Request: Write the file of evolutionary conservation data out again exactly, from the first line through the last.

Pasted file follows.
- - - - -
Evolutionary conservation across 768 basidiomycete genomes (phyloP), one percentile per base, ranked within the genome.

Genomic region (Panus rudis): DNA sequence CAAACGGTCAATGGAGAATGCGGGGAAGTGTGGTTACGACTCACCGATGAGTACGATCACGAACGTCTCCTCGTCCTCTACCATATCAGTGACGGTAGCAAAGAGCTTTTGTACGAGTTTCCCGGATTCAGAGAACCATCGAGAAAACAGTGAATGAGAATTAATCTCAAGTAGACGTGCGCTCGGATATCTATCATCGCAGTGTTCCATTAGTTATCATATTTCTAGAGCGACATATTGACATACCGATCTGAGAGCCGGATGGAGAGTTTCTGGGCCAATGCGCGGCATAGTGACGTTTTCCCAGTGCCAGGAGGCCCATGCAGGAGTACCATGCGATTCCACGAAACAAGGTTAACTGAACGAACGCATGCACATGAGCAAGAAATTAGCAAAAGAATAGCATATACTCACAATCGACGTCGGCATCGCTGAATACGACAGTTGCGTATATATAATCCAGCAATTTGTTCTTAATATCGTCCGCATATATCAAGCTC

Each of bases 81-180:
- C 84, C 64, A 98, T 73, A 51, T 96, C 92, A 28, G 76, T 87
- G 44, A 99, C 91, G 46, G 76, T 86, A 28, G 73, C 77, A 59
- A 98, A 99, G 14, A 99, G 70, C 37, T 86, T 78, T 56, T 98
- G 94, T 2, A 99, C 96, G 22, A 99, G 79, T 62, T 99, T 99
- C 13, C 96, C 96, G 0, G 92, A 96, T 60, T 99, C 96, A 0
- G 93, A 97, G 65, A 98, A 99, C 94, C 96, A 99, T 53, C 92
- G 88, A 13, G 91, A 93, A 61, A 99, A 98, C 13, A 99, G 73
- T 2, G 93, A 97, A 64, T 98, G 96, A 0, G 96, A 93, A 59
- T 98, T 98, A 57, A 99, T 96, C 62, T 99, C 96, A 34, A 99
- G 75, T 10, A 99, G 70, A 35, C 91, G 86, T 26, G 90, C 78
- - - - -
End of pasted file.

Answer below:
Evolutionary conservation across 768 basidiomycete genomes (phyloP), one percentile per base, ranked within the genome.

Genomic region (Panus rudis): DNA sequence CAAACGGTCAATGGAGAATGCGGGGAAGTGTGGTTACGACTCACCGATGAGTACGATCACGAACGTCTCCTCGTCCTCTACCATATCAGTGACGGTAGCAAAGAGCTTTTGTACGAGTTTCCCGGATTCAGAGAACCATCGAGAAAACAGTGAATGAGAATTAATCTCAAGTAGACGTGCGCTCGGATATCTATCATCGCAGTGTTCCATTAGTTATCATATTTCTAGAGCGACATATTGACATACCGATCTGAGAGCCGGATGGAGAGTTTCTGGGCCAATGCGCGGCATAGTGACGTTTTCCCAGTGCCAGGAGGCCCATGCAGGAGTACCATGCGATTCCACGAAACAAGGTTAACTGAACGAACGCATGCACATGAGCAAGAAATTAGCAAAAGAATAGCATATACTCACAATCGACGTCGGCATCGCTGAATACGACAGTTGCGTATATATAATCCAGCAATTTGTTCTTAATATCGTCCGCATATATCAAGCTC

Each of bases 81-180:
- C 84, C 64, A 98, T 73, A 51, T 96, C 92, A 28, G 76, T 87
- G 44, A 99, C 91, G 46, G 76, T 86, A 28, G 73, C 77, A 59
- A 98, A 99, G 14, A 99, G 70, C 37, T 86, T 78, T 56, T 98
- G 94, T 2, A 99, C 96, G 22, A 99, G 79, T 62, T 99, T 99
- C 13, C 96, C 96, G 0, G 92, A 96, T 60, T 99, C 96, A 0
- G 93, A 97, G 65, A 98, A 99, C 94, C 96, A 99, T 53, C 92
- G 88, A 13, G 91, A 93, A 61, A 99, A 98, C 13, A 99, G 73
- T 2, G 93, A 97, A 64, T 98, G 96, A 0, G 96, A 93, A 59
- T 98, T 98, A 57, A 99, T 96, C 62, T 99, C 96, A 34, A 99
- G 75, T 10, A 99, G 70, A 35, C 91, G 86, T 26, G 90, C 78